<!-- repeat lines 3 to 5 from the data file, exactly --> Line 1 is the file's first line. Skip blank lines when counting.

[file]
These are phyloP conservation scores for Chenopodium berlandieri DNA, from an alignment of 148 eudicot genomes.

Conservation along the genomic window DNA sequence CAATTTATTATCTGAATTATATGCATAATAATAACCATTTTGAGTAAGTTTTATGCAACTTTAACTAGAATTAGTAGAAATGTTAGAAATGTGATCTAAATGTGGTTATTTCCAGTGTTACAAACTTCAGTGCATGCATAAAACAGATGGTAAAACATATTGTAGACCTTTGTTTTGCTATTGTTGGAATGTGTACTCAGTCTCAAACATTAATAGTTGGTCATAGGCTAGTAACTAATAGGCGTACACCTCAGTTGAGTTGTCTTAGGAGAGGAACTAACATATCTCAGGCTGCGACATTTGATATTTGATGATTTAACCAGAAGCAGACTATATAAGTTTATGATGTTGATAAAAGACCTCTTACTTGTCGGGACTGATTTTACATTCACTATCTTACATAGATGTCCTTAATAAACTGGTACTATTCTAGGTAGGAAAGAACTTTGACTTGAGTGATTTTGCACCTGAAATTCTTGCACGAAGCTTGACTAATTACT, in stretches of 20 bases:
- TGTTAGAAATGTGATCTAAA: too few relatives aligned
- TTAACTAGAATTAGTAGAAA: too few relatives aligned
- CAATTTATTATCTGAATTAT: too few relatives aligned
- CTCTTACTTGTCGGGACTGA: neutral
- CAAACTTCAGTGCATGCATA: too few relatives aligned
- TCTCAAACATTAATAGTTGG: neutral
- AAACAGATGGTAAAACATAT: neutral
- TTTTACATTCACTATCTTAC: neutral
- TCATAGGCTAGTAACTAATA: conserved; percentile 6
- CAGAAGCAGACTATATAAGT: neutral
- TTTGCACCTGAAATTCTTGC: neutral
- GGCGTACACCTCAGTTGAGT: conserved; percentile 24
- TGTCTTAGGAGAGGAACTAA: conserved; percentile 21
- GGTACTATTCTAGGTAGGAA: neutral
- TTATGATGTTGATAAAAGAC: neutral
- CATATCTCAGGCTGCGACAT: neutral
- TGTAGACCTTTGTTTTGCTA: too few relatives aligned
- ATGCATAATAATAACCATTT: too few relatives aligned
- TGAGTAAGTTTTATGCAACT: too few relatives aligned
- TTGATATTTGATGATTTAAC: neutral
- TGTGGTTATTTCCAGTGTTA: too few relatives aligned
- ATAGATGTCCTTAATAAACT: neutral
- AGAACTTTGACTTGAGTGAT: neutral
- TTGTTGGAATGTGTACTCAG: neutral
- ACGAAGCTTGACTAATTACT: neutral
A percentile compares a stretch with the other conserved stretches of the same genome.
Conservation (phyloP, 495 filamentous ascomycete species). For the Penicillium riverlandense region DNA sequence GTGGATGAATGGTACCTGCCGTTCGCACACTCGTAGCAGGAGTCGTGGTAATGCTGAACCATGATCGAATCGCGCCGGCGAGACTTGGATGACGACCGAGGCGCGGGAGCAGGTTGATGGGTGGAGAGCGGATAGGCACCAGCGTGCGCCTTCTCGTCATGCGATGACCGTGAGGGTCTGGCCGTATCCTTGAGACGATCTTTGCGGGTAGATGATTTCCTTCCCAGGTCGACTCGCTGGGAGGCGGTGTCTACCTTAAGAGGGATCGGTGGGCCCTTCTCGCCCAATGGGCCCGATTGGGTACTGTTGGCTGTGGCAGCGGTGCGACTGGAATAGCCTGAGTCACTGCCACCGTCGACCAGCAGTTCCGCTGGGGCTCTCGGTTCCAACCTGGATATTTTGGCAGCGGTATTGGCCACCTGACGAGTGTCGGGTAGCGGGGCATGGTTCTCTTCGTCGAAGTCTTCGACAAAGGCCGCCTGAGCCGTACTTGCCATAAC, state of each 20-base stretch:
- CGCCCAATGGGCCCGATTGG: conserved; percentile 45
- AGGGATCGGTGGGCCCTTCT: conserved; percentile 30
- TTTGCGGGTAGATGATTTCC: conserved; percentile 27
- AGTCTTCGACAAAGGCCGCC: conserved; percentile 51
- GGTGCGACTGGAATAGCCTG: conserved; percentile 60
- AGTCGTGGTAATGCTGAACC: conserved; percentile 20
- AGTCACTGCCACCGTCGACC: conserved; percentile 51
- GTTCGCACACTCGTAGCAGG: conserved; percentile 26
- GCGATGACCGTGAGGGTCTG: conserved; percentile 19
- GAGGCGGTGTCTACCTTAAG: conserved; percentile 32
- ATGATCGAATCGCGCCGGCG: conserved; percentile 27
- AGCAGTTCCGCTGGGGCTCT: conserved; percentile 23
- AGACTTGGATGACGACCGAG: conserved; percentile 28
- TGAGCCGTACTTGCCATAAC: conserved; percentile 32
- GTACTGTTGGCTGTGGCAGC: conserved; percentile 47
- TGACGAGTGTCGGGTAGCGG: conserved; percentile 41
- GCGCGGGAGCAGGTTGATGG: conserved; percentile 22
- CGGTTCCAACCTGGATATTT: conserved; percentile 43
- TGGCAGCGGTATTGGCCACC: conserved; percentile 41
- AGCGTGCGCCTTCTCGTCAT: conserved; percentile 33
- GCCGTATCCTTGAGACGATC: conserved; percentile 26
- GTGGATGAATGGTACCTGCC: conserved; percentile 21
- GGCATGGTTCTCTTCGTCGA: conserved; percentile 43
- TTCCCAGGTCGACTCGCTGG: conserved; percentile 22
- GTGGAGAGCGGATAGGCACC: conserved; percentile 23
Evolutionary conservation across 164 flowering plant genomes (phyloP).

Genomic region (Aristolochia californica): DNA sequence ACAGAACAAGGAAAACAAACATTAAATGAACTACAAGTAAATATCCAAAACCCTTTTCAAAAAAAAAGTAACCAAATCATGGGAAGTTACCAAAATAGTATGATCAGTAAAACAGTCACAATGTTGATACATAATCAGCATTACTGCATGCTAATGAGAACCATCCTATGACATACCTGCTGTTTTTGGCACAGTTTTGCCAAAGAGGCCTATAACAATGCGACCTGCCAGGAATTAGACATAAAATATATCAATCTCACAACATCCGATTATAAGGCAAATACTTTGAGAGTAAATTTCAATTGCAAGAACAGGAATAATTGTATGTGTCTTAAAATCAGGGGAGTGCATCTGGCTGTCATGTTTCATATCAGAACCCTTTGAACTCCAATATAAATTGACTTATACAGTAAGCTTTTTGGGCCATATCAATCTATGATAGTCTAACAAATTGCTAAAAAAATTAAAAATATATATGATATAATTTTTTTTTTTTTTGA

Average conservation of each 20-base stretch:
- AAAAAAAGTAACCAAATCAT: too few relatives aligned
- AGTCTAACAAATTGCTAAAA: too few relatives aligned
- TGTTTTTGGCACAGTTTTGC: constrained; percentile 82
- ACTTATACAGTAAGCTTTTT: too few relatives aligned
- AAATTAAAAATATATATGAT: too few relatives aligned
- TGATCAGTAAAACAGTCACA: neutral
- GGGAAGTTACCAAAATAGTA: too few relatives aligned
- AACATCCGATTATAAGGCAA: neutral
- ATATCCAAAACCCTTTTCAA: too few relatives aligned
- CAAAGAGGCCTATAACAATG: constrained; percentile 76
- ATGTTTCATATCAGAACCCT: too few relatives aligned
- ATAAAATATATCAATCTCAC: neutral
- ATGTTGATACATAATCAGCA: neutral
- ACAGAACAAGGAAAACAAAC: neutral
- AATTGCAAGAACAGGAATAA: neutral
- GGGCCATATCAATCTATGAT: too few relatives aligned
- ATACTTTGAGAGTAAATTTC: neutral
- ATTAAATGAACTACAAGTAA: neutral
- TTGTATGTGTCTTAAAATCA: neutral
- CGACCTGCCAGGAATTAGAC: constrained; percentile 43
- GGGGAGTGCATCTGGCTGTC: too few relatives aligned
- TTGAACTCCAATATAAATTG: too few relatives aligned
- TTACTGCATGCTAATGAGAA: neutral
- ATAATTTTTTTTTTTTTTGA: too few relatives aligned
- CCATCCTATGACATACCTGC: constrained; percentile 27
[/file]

- TGTTAGAAATGTGATCTAAA: too few relatives aligned
- TTAACTAGAATTAGTAGAAA: too few relatives aligned
- CAATTTATTATCTGAATTAT: too few relatives aligned